Concresco, by Dutch photographer David Galjaard and designed by Katie McGonigal, is a visually, intellectually and tactilely stimulating look at the legacy of communism in Albania. Galjaard has photographed the immense system of bunkers installed during dictator Enver Hoxha’s rule. The front red cover is textured with a bumpy, Braille-like, raised imprint in the shape of Albania, a metaphorical reference to the bunker-filled landscape. This three-year project by Galjaard “started as a fascination for a country covered in bunkers,” he says, but “became a deep interest in the history and development of Albania.” While political ideology changes as country leadership changes, these concrete structures have remained. For some they are a constant reminder of the past, while for others they are so ubiquitous as to be overlooked. And still others have embraced them in a contemporary way—as cultural iconography—repurposing the spaces and manufacturing miniature tourist trinkets, as shown in the closing photograph of the book. The images, interspersed with short interviews, share a fascinating look into a country where opinions differ about this permanent legacy.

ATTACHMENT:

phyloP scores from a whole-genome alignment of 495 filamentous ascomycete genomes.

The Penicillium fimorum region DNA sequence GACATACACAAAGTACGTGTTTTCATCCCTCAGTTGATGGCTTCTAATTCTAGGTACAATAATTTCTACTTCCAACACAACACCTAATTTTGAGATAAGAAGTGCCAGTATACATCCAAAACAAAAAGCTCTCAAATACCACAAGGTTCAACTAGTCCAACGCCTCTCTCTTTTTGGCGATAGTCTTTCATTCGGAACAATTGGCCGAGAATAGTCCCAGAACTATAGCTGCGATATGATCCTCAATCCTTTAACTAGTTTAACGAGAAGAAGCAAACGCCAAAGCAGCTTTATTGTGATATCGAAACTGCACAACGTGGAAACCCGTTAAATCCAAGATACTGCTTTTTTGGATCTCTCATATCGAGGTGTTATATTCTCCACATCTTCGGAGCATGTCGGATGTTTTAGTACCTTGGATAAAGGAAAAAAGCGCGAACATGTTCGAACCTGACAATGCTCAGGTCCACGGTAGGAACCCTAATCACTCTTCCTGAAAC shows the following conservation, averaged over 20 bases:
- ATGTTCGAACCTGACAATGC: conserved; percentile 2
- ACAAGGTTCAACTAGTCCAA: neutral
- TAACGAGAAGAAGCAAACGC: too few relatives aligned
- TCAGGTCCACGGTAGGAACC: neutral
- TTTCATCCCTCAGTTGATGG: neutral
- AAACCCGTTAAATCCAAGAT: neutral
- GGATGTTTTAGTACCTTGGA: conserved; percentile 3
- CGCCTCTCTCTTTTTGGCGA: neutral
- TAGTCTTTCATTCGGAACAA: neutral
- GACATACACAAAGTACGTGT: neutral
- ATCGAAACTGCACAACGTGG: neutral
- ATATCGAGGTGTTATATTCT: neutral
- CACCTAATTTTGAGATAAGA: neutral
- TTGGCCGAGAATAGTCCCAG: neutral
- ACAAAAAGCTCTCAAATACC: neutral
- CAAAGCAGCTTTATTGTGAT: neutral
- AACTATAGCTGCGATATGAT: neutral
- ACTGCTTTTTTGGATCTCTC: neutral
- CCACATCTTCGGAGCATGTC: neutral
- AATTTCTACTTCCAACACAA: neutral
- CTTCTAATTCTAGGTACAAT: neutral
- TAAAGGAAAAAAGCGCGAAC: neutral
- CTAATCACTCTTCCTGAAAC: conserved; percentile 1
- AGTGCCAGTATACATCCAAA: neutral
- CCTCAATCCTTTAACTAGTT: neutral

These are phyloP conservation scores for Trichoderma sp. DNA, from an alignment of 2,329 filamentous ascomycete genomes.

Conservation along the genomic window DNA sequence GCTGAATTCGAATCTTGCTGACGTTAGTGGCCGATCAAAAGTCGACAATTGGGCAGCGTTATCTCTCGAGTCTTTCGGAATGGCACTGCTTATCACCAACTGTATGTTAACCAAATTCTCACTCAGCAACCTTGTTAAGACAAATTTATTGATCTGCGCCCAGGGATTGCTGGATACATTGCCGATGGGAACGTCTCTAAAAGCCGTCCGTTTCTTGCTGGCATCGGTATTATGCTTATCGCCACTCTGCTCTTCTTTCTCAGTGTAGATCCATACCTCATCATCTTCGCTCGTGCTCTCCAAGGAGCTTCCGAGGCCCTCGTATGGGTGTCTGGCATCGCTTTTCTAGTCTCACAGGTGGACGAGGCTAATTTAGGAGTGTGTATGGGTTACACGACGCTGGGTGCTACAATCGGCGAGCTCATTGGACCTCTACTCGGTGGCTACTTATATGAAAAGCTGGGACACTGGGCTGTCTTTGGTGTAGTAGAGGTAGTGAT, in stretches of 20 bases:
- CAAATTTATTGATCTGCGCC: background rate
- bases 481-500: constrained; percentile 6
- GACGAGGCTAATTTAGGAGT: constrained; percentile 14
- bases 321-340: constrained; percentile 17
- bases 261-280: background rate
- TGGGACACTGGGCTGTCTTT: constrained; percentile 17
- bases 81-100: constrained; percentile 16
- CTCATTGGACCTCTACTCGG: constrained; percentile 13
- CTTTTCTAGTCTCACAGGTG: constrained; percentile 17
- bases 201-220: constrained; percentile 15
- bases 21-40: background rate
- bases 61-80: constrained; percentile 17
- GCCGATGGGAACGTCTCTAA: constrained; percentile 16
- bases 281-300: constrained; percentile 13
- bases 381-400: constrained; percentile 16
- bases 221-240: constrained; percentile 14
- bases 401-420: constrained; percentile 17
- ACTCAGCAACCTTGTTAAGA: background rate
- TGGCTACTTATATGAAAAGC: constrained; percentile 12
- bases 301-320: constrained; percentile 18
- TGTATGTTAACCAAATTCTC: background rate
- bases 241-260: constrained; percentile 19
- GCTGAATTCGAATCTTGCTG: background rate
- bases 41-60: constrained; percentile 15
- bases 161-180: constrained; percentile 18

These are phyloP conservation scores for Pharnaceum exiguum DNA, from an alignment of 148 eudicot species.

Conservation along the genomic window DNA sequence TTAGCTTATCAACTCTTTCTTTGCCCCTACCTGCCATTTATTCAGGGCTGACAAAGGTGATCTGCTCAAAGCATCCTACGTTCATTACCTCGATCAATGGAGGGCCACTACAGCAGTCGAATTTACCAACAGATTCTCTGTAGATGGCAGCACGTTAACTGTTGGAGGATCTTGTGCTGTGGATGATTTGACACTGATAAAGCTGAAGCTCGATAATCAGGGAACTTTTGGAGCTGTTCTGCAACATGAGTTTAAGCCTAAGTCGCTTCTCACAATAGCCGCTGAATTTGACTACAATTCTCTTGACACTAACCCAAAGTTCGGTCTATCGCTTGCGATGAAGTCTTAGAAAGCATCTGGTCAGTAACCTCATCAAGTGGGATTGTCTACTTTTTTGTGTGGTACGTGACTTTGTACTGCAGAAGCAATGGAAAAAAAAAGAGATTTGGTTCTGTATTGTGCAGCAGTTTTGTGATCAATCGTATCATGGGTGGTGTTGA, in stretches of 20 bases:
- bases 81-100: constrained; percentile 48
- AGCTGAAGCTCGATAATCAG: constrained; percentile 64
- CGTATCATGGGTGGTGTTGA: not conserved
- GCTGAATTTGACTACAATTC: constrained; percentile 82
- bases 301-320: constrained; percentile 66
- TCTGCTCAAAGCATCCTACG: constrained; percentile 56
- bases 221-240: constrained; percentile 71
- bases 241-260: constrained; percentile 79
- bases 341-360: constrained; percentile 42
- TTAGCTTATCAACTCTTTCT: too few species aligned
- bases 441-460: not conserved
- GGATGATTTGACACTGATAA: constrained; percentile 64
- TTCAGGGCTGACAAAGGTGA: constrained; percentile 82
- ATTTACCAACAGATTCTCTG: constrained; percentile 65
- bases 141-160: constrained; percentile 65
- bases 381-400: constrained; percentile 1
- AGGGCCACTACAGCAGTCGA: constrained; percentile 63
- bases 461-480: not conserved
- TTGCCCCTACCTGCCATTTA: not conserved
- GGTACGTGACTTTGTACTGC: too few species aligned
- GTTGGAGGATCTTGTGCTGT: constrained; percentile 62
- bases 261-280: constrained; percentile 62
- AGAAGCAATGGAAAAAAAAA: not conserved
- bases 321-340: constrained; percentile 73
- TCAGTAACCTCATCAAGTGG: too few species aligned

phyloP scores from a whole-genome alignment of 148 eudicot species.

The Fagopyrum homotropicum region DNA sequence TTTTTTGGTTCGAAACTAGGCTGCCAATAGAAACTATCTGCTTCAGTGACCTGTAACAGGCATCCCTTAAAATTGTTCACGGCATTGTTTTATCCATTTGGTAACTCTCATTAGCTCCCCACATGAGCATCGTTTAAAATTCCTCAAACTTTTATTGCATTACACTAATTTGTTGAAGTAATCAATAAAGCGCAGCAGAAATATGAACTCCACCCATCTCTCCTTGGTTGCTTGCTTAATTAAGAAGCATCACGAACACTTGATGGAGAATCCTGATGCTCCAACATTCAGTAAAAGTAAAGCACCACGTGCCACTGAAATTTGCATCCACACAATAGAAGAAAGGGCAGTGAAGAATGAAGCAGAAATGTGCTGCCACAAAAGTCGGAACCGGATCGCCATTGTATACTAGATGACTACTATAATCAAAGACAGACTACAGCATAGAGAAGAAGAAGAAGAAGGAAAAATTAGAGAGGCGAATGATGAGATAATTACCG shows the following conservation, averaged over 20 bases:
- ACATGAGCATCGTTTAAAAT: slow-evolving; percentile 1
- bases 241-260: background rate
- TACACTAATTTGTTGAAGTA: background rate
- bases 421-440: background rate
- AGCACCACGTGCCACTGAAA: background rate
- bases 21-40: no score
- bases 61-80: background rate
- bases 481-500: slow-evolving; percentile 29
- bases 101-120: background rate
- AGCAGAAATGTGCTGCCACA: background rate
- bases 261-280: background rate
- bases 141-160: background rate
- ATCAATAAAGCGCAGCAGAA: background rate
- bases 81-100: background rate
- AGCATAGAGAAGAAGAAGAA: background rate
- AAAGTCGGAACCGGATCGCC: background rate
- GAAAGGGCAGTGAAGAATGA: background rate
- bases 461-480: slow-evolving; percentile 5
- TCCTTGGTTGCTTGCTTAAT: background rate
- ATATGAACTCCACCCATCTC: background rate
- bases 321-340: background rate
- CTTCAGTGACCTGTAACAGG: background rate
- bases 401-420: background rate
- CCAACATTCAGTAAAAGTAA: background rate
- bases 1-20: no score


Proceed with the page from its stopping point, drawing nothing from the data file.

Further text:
The Afronauts by Cristina De Middel
88 pages
Self-published; Sold out